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It Was Lights Out At The Old Ballgame (standard:humor, 917 words)
Author: GodspenmanAdded: Mar 22 2015Views/Reads: 722/537Story vote: 0.00 (0 votes)
Sometimes, one strike and you are out.

Someone yelling, “Let's play ball,” officially announces spring.
Springtime and baseball seem to go together, as if God created 
springtime just for the national pastime. 

Something about that first baseball game seems to shake away all the
gloomy aspects of the past winter. As soon as Old Man Winter strikes 
out for the last time, good old springtime steps up to the plate and a 
new game is afoot. 

Of course, baseball is for the young. One downside of growing older is
the fact that you grow out of certain things. For example, as you grow 
older you grow out of wearing short pants. 

You can tell an old man is trying to act young when he puts away long
pants and dons short pants. Somebody needs to tell these men that 
knobby knees are not in fashion this year and the less seen the better, 
I assure you. 

As you grow older, you also grow out of a lot of free time. There is
nothing like trying to make a living to put a crimp in your lifestyle. 
Once a man puts on his hat, grabs a lunchbox and walks out the door, he 
is in for a lifetime of work. Free time as he once knew it now has a 
price tag. 

One final thought about growing older — as you grow older, you also grow
out of extra cash jingling in your pocket. No matter how much a person 
makes, there seems to be more outgo than income in the average home 

I remember getting a raise once and when the first paycheck came, my
take-home was less than before the raise. My raise put me in a higher 
tax bracket and hence a lower income each payday. 

Only one thing I know that can put a temporary pause in all this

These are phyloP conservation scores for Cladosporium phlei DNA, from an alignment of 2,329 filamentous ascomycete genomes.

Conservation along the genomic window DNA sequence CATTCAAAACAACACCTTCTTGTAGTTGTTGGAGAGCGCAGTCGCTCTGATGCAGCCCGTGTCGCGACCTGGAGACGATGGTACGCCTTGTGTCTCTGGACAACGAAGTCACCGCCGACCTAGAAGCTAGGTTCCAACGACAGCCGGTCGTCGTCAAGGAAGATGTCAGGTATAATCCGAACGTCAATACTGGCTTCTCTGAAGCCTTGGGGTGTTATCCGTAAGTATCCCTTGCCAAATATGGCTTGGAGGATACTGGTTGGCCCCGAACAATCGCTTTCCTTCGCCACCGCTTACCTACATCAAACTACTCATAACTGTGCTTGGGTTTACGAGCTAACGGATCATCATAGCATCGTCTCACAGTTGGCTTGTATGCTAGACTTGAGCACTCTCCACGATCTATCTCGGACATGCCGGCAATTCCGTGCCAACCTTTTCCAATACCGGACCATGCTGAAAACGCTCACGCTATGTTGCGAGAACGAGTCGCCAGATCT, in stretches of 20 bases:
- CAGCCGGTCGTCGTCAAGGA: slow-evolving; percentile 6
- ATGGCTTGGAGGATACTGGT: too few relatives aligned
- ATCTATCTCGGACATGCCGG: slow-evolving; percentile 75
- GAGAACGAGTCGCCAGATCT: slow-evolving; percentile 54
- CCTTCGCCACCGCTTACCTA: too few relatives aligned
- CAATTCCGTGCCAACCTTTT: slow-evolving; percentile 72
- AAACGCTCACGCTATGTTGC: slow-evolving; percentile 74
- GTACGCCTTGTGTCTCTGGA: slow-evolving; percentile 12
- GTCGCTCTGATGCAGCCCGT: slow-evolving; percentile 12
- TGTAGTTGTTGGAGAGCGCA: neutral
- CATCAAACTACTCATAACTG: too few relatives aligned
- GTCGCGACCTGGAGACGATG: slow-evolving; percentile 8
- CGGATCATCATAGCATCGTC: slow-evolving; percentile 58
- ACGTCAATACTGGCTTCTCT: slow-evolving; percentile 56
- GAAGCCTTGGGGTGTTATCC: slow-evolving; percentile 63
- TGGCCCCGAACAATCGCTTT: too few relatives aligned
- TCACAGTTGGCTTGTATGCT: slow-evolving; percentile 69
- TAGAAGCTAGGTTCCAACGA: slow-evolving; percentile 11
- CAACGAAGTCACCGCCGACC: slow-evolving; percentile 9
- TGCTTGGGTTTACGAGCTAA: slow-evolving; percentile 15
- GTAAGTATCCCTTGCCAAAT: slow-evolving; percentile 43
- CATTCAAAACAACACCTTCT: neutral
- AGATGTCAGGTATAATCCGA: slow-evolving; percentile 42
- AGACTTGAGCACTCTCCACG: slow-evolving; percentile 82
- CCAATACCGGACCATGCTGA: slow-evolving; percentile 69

nonsense — simply an afternoon at the ballpark. Nothing like a good old 
ballgame to take away all the anxiety of trying to make a living. When 
I was younger, I was out in the field, playing ball. I have outgrown 
that part of my life and find myself sitting in the stands, cheering on 
my favorite team. 

One of the benefits of becoming a grandfather is attending your
grandchildren's ballgames. Now that my knees creak and my pitching 
elbow don't work like it used to, I am way out of shape to play even 
one inning of a ballgame. Baseball demands younger knees and elbows 
that are more pliable. Fortunately, for grandfathers, God has bestowed 
upon them grandchildren who play baseball. 

Several weeks ago, it was my privilege to watch my granddaughter play
her first softball game. With a good hot cup of coffee and a seat where 
I could survey the whole process, I settled down to watch a relaxed 
softball game. 

Then, the game took on a new status. My granddaughter came up to bat and
I was on the edge of my seat. At that point, the whole game changed for 
me. Sitting next to me, a man began yelling at the pitcher. “Go ahead, 
pitcher,” he screamed, “burn one across the plate, the batter's a bum, 
she can't hit nothing.” 

I had been away so long from a good ballgame I completely forgot about
this element of the game. I demurely turned to the gentleman next to me 
and opined, “You shouldn't yell at the kiddies that way. They're just 
having fun.” 

Without even looking at me, he shot, “Mind your own business, Buster.” 

I am not easily roused, but this man, what should I say, irritated me.
Yes, that is the word, “irritated.” 

Then, still not looking at me, he snipped, “The pitcher's my daughter.” 

With all the dignity, I could muster under the circumstances I retorted
with, “But the batter is my granddaughter. And granddaughters out- rank 
daughters every time.” 

I noticed the information stunned him a little. Old Bubba was trying to

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